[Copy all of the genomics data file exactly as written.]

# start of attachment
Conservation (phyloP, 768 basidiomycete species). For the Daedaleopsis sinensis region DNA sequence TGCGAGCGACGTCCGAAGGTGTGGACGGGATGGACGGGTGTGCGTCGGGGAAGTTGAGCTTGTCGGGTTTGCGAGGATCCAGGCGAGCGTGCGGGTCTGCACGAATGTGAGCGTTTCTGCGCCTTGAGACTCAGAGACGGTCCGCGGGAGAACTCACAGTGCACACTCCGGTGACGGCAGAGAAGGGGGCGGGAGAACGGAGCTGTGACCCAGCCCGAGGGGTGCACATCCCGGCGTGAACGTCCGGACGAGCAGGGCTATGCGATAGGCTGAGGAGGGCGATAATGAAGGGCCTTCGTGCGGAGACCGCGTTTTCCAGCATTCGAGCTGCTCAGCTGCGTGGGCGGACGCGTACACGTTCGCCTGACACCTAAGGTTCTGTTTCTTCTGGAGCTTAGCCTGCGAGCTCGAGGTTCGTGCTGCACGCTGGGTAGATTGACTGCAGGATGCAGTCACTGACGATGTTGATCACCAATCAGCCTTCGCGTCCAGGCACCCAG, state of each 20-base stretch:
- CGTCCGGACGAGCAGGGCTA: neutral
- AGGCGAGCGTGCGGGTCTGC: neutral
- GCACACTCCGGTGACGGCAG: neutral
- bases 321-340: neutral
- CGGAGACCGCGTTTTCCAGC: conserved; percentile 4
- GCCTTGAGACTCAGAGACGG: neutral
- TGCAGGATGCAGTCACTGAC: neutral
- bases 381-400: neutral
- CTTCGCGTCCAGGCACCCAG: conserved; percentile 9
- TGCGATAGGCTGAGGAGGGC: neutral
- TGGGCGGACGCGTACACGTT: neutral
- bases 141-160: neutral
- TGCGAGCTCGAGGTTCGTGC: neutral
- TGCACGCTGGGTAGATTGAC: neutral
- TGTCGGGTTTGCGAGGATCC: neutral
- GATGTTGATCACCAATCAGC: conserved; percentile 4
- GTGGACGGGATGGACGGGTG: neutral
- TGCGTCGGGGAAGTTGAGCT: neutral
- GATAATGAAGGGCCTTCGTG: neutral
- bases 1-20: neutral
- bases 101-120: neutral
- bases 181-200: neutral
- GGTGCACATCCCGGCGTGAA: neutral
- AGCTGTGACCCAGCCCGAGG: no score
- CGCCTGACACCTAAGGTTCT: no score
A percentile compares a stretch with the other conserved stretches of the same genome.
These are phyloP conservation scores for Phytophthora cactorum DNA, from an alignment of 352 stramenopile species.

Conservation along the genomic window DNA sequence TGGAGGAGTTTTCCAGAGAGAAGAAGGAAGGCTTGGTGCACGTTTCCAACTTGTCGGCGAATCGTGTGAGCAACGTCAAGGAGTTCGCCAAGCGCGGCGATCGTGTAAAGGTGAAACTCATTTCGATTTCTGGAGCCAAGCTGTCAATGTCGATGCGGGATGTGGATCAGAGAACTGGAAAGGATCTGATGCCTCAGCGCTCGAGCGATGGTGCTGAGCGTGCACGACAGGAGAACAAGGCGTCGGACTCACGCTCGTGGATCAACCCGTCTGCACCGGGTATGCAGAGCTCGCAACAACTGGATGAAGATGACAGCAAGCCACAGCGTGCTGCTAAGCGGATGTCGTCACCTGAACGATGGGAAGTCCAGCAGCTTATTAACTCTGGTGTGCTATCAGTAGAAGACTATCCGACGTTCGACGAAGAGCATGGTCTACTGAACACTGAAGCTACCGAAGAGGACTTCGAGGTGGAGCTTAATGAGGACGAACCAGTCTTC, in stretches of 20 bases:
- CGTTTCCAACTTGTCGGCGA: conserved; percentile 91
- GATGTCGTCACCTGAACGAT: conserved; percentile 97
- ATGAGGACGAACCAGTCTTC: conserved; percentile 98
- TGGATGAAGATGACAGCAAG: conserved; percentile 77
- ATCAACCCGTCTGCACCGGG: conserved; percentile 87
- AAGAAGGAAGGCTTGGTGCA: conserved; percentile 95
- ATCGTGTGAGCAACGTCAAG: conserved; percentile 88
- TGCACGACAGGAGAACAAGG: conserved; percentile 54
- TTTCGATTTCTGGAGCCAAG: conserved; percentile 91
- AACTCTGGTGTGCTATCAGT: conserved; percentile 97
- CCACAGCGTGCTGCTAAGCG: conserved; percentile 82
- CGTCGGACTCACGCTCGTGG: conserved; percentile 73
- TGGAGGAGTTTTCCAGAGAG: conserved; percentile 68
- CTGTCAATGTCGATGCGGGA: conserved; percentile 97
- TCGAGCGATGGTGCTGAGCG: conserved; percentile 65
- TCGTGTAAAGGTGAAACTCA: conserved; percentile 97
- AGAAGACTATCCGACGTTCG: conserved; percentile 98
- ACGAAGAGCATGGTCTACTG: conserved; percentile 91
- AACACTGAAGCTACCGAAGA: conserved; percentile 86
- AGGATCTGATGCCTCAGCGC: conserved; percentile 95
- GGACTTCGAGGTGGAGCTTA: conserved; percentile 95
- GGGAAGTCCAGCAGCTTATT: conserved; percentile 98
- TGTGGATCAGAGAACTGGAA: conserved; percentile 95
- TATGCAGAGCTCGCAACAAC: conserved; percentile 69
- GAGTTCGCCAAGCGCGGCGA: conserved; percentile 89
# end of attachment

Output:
Conservation (phyloP, 768 basidiomycete species). For the Daedaleopsis sinensis region DNA sequence TGCGAGCGACGTCCGAAGGTGTGGACGGGATGGACGGGTGTGCGTCGGGGAAGTTGAGCTTGTCGGGTTTGCGAGGATCCAGGCGAGCGTGCGGGTCTGCACGAATGTGAGCGTTTCTGCGCCTTGAGACTCAGAGACGGTCCGCGGGAGAACTCACAGTGCACACTCCGGTGACGGCAGAGAAGGGGGCGGGAGAACGGAGCTGTGACCCAGCCCGAGGGGTGCACATCCCGGCGTGAACGTCCGGACGAGCAGGGCTATGCGATAGGCTGAGGAGGGCGATAATGAAGGGCCTTCGTGCGGAGACCGCGTTTTCCAGCATTCGAGCTGCTCAGCTGCGTGGGCGGACGCGTACACGTTCGCCTGACACCTAAGGTTCTGTTTCTTCTGGAGCTTAGCCTGCGAGCTCGAGGTTCGTGCTGCACGCTGGGTAGATTGACTGCAGGATGCAGTCACTGACGATGTTGATCACCAATCAGCCTTCGCGTCCAGGCACCCAG, state of each 20-base stretch:
- CGTCCGGACGAGCAGGGCTA: neutral
- AGGCGAGCGTGCGGGTCTGC: neutral
- GCACACTCCGGTGACGGCAG: neutral
- bases 321-340: neutral
- CGGAGACCGCGTTTTCCAGC: conserved; percentile 4
- GCCTTGAGACTCAGAGACGG: neutral
- TGCAGGATGCAGTCACTGAC: neutral
- bases 381-400: neutral
- CTTCGCGTCCAGGCACCCAG: conserved; percentile 9
- TGCGATAGGCTGAGGAGGGC: neutral
- TGGGCGGACGCGTACACGTT: neutral
- bases 141-160: neutral
- TGCGAGCTCGAGGTTCGTGC: neutral
- TGCACGCTGGGTAGATTGAC: neutral
- TGTCGGGTTTGCGAGGATCC: neutral
- GATGTTGATCACCAATCAGC: conserved; percentile 4
- GTGGACGGGATGGACGGGTG: neutral
- TGCGTCGGGGAAGTTGAGCT: neutral
- GATAATGAAGGGCCTTCGTG: neutral
- bases 1-20: neutral
- bases 101-120: neutral
- bases 181-200: neutral
- GGTGCACATCCCGGCGTGAA: neutral
- AGCTGTGACCCAGCCCGAGG: no score
- CGCCTGACACCTAAGGTTCT: no score
A percentile compares a stretch with the other conserved stretches of the same genome.
These are phyloP conservation scores for Phytophthora cactorum DNA, from an alignment of 352 stramenopile species.

Conservation along the genomic window DNA sequence TGGAGGAGTTTTCCAGAGAGAAGAAGGAAGGCTTGGTGCACGTTTCCAACTTGTCGGCGAATCGTGTGAGCAACGTCAAGGAGTTCGCCAAGCGCGGCGATCGTGTAAAGGTGAAACTCATTTCGATTTCTGGAGCCAAGCTGTCAATGTCGATGCGGGATGTGGATCAGAGAACTGGAAAGGATCTGATGCCTCAGCGCTCGAGCGATGGTGCTGAGCGTGCACGACAGGAGAACAAGGCGTCGGACTCACGCTCGTGGATCAACCCGTCTGCACCGGGTATGCAGAGCTCGCAACAACTGGATGAAGATGACAGCAAGCCACAGCGTGCTGCTAAGCGGATGTCGTCACCTGAACGATGGGAAGTCCAGCAGCTTATTAACTCTGGTGTGCTATCAGTAGAAGACTATCCGACGTTCGACGAAGAGCATGGTCTACTGAACACTGAAGCTACCGAAGAGGACTTCGAGGTGGAGCTTAATGAGGACGAACCAGTCTTC, in stretches of 20 bases:
- CGTTTCCAACTTGTCGGCGA: conserved; percentile 91
- GATGTCGTCACCTGAACGAT: conserved; percentile 97
- ATGAGGACGAACCAGTCTTC: conserved; percentile 98
- TGGATGAAGATGACAGCAAG: conserved; percentile 77
- ATCAACCCGTCTGCACCGGG: conserved; percentile 87
- AAGAAGGAAGGCTTGGTGCA: conserved; percentile 95
- ATCGTGTGAGCAACGTCAAG: conserved; percentile 88
- TGCACGACAGGAGAACAAGG: conserved; percentile 54
- TTTCGATTTCTGGAGCCAAG: conserved; percentile 91
- AACTCTGGTGTGCTATCAGT: conserved; percentile 97
- CCACAGCGTGCTGCTAAGCG: conserved; percentile 82
- CGTCGGACTCACGCTCGTGG: conserved; percentile 73
- TGGAGGAGTTTTCCAGAGAG: conserved; percentile 68
- CTGTCAATGTCGATGCGGGA: conserved; percentile 97
- TCGAGCGATGGTGCTGAGCG: conserved; percentile 65
- TCGTGTAAAGGTGAAACTCA: conserved; percentile 97
- AGAAGACTATCCGACGTTCG: conserved; percentile 98
- ACGAAGAGCATGGTCTACTG: conserved; percentile 91
- AACACTGAAGCTACCGAAGA: conserved; percentile 86
- AGGATCTGATGCCTCAGCGC: conserved; percentile 95
- GGACTTCGAGGTGGAGCTTA: conserved; percentile 95
- GGGAAGTCCAGCAGCTTATT: conserved; percentile 98
- TGTGGATCAGAGAACTGGAA: conserved; percentile 95
- TATGCAGAGCTCGCAACAAC: conserved; percentile 69
- GAGTTCGCCAAGCGCGGCGA: conserved; percentile 89